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A teal ceramic plate holds a mound of reddish-purple pasta coated in a creamy mushroom sauce and topped with fresh herbs. In the background, we can see a hand holding the plate.

Nero D’Avola Tagliolini with Porcini Mushrooms, Sicilian Sausage, and Goat Cheese

Recipe and photos by Alessandra Lauria


It’s no secret that beets can be used to color pasta red or purple, but did you know that you can also use red wine?

Contributor Alessandra Lauria shares her recipe for Nero d’Avola tagliolini, served with porcini mushrooms, Sicilian sausage, and creamy goat cheese.

With regional ingredients like Nero d’Avola wine and Sicilian sausage, this dish speaks to Alessandra’s Sicilian roots, but it can easily be adapted to ingredients you have no matter where you live. Can’t find porcini mushrooms? Sub them out for shitake, for a similar meaty bite that packs plenty of flavor. Sicilian sausage, which is typically flavored with fennel and garlic, may be replaced with sweet Italian sausage. As for the wine, if you can’t source a good Nero d’Avola – a full-bodied red from Sicilia – choose something with a similar boldness like Cabernet Sauvignon, Pinotage, or Syrah.

Nero D’Avola Tagliolini with Porcini Mushrooms, Sicilian Sausage, and Goat Cheese

2 servings

Prep time: 50 Minutes
Cook time: 10 Minutes

Special Equipment

  • Kitchen scale (optional, but helpful)
  • Rolling pin for pasta
  • Pasta knife (optional but helpful)

Ingredients

For the red wine pasta dough:
266 milliliters Nero D’Avola
250 grams semola rimacinata
Approximately 50 milliliters water

For the sauce:
2 tablespoons extra virgin olive oil
2 garlic cloves
⅓ pound (150 grams) Sicilian sausage, casing removed (alternatively, sweet Italian sausage may be used)
A splash of Nero D’Avola wine
¼ pound (100 grams) porcini mushrooms (if you can’t find them, any other good quality mushroom may be used)
1½ tablespoons (20 grams) unsalted butter
1.7 ounces (50 grams) soft goat cheese
Mix of fresh herbs, to taste
Salt & freshly ground black pepper, q.b.

Method

To make the red wine pasta:

Add the wine to a small pot. Simmer on low heat until the wine has reduced to a little more than half. You should have about 110 milliliters after reducing.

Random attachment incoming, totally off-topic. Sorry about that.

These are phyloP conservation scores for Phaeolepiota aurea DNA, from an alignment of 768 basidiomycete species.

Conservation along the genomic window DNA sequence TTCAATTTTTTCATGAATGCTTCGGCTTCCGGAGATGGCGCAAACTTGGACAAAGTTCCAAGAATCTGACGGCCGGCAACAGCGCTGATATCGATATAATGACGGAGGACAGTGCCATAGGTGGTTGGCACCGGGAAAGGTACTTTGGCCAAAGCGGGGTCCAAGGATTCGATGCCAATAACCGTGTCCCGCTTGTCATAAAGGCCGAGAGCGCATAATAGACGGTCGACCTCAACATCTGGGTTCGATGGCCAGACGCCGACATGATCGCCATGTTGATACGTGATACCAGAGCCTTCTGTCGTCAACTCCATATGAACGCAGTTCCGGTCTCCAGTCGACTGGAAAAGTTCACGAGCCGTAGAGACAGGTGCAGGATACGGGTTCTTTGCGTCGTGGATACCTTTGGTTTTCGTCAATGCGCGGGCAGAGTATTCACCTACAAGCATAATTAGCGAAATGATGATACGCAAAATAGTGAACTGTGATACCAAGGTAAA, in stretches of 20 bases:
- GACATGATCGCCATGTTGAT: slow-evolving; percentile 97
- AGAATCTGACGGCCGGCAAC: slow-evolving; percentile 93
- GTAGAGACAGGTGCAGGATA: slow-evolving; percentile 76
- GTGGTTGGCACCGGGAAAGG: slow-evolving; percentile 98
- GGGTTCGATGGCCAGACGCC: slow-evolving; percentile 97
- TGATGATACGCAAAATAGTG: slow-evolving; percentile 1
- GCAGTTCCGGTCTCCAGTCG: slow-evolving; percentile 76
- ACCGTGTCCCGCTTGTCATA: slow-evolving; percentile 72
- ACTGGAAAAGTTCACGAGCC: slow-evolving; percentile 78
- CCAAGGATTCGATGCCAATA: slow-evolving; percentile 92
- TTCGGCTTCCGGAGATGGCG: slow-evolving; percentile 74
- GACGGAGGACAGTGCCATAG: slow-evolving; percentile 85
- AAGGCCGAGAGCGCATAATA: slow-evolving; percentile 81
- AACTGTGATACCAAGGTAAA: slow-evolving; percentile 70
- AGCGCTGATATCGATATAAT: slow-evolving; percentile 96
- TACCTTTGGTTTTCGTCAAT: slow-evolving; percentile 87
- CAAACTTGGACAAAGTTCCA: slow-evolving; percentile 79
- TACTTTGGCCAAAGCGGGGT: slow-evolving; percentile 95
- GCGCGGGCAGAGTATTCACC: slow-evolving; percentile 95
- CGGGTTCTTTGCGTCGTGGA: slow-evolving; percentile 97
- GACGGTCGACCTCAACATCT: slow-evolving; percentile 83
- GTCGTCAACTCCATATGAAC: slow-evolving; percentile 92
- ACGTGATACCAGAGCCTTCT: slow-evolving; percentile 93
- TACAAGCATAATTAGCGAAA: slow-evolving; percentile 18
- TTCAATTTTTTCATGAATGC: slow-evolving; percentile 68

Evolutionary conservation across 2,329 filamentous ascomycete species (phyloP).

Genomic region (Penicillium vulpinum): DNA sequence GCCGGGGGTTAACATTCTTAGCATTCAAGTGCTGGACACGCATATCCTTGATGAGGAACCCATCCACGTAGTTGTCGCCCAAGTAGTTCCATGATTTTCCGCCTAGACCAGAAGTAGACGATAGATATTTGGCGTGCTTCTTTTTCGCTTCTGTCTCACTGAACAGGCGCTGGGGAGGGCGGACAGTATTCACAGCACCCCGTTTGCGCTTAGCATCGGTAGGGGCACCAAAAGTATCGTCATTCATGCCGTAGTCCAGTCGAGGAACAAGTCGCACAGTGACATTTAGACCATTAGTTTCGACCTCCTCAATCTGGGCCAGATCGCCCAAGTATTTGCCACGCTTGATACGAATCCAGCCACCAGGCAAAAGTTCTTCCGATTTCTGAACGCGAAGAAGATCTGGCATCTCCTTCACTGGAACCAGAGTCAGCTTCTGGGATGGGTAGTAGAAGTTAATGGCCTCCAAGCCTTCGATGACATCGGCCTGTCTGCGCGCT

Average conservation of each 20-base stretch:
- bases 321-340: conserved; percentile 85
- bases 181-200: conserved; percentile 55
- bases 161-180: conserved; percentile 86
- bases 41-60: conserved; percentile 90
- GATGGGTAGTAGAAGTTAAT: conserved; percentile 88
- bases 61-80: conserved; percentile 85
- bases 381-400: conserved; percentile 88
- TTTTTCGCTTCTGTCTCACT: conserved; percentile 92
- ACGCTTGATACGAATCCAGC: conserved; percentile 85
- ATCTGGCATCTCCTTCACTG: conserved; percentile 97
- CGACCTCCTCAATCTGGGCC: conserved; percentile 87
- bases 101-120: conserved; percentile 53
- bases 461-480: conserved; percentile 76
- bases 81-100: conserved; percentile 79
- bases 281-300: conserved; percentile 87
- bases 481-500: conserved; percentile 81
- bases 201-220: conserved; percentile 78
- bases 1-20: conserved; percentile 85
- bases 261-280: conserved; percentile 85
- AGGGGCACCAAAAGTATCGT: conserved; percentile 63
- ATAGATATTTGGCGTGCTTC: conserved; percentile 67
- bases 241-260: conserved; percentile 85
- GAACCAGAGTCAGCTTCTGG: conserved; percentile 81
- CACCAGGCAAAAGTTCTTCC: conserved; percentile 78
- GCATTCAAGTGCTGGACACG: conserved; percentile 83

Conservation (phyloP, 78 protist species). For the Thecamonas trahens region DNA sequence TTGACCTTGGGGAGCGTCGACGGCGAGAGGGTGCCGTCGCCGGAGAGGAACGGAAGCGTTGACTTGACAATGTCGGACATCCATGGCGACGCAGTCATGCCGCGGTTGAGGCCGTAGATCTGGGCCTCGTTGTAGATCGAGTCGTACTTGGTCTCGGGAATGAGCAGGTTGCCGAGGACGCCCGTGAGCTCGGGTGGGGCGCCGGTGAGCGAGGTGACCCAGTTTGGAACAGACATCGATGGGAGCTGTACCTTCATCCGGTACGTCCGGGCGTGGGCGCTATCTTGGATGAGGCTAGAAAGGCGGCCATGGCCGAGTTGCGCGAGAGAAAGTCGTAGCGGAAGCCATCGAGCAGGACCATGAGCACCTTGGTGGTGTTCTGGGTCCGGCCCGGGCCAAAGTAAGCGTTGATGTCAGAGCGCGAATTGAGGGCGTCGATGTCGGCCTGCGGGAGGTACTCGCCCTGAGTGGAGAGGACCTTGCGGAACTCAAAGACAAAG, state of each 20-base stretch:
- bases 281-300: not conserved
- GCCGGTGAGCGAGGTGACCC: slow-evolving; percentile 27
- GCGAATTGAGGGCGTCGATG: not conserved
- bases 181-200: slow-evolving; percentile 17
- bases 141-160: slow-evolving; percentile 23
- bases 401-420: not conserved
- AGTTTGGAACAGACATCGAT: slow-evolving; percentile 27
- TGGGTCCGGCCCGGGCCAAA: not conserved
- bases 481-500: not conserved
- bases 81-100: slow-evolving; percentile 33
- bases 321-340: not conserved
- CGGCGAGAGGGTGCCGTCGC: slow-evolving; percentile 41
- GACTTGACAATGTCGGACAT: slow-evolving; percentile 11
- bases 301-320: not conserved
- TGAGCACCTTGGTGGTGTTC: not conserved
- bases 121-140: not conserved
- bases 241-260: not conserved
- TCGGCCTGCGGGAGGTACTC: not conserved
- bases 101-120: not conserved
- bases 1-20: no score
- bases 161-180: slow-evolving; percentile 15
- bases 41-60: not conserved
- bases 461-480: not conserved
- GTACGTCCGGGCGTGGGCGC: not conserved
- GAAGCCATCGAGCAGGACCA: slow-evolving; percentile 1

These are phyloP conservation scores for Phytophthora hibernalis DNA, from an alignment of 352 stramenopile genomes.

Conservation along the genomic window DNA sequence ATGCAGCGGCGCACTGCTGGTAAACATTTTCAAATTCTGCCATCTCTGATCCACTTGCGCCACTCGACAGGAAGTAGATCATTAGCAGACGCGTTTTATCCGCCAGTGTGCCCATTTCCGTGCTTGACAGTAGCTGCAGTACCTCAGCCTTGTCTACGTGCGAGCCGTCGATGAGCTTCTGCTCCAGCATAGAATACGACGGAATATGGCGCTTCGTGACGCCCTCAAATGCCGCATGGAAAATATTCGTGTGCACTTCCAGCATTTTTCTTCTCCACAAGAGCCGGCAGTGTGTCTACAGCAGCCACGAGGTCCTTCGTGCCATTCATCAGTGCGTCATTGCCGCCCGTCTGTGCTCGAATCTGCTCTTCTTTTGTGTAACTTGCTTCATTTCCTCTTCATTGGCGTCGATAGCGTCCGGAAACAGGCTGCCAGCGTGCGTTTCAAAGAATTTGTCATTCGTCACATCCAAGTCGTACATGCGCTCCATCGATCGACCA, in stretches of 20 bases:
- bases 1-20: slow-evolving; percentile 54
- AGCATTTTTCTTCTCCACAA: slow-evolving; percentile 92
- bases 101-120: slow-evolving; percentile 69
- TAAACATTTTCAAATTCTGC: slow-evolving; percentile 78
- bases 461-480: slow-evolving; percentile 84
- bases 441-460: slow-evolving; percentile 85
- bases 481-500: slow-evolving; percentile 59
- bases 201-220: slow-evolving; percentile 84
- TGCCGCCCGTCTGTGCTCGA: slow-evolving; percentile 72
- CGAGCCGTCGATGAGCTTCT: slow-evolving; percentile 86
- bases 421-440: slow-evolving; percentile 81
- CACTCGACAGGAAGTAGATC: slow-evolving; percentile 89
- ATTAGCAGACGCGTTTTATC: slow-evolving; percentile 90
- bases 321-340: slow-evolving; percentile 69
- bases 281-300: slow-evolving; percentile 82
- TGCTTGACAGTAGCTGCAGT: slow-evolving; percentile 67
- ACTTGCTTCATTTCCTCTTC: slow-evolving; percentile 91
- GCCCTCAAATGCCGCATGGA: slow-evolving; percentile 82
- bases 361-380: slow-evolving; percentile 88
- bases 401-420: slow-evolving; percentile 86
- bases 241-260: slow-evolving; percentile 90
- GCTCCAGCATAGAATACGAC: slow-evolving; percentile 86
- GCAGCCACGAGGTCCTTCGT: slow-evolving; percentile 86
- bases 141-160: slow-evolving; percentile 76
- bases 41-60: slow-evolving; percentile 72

Mix the wine together with the semola and add the water, a little bit at a time, just until the dough starts to come together. Knead the dough, until it’s smooth and uniform in color, about 10 minutes. Cover the dough in a ceramic bowl and let it rest for 30 minutes.

Once the dough has rested, use a rolling pin to roll the dough into a large circle, about 1-mm thick. Use a pasta knife or large chef’s knife to cut the sheet into 3-cm wide ribbons.

*Alternatively, to use a pasta machine, divide the dough into quarters, roll each quarter through the machine to form 1-mm thick pasta sheets.

Dust the tagliolini with flour before forming into nests. Set aside on a tray until ready to cook. If not cooking immediately, store pasta in the fridge for up to 24 hours.

To prepare the sauce & assemble the dish:

In a non-stick medium-sized saucepan, heat the olive oil on medium heat. Add the garlic and cook until fragrant, about 1 to 2 minutes. Add the sausage, letting it cook for a few minutes while breaking it up in the pan. Once the sausage is no longer pink, add in the splash of wine and mushrooms. Cook until the mushrooms are soft, about 5 minutes.

In the meantime, bring a large pot of water to a boil and generously add salt. Gently drop in the taglioni and let the pasta cook for 2 minutes. Drain the pasta, reserving some of the pasta water. Add the tagliolini to the saucepan together with the sausage and mushrooms. Stir in the butter, cheese, and a splash of pasta water. Mix together until the sauce has thickened and the tagliolini are well coated. If the sauce seems too thick or dry, add a splash more of pasta water until it is a creamy consistency.

Divide the pasta among plates and serve with a sprinkling of fresh, chopped herbs of your choice.

If you want to learn the secrets and tips about how to make semolina flour and water pasta, understanding the perfect dough consistency, head to Alessandra’s website and learn more about her pasta courses here.

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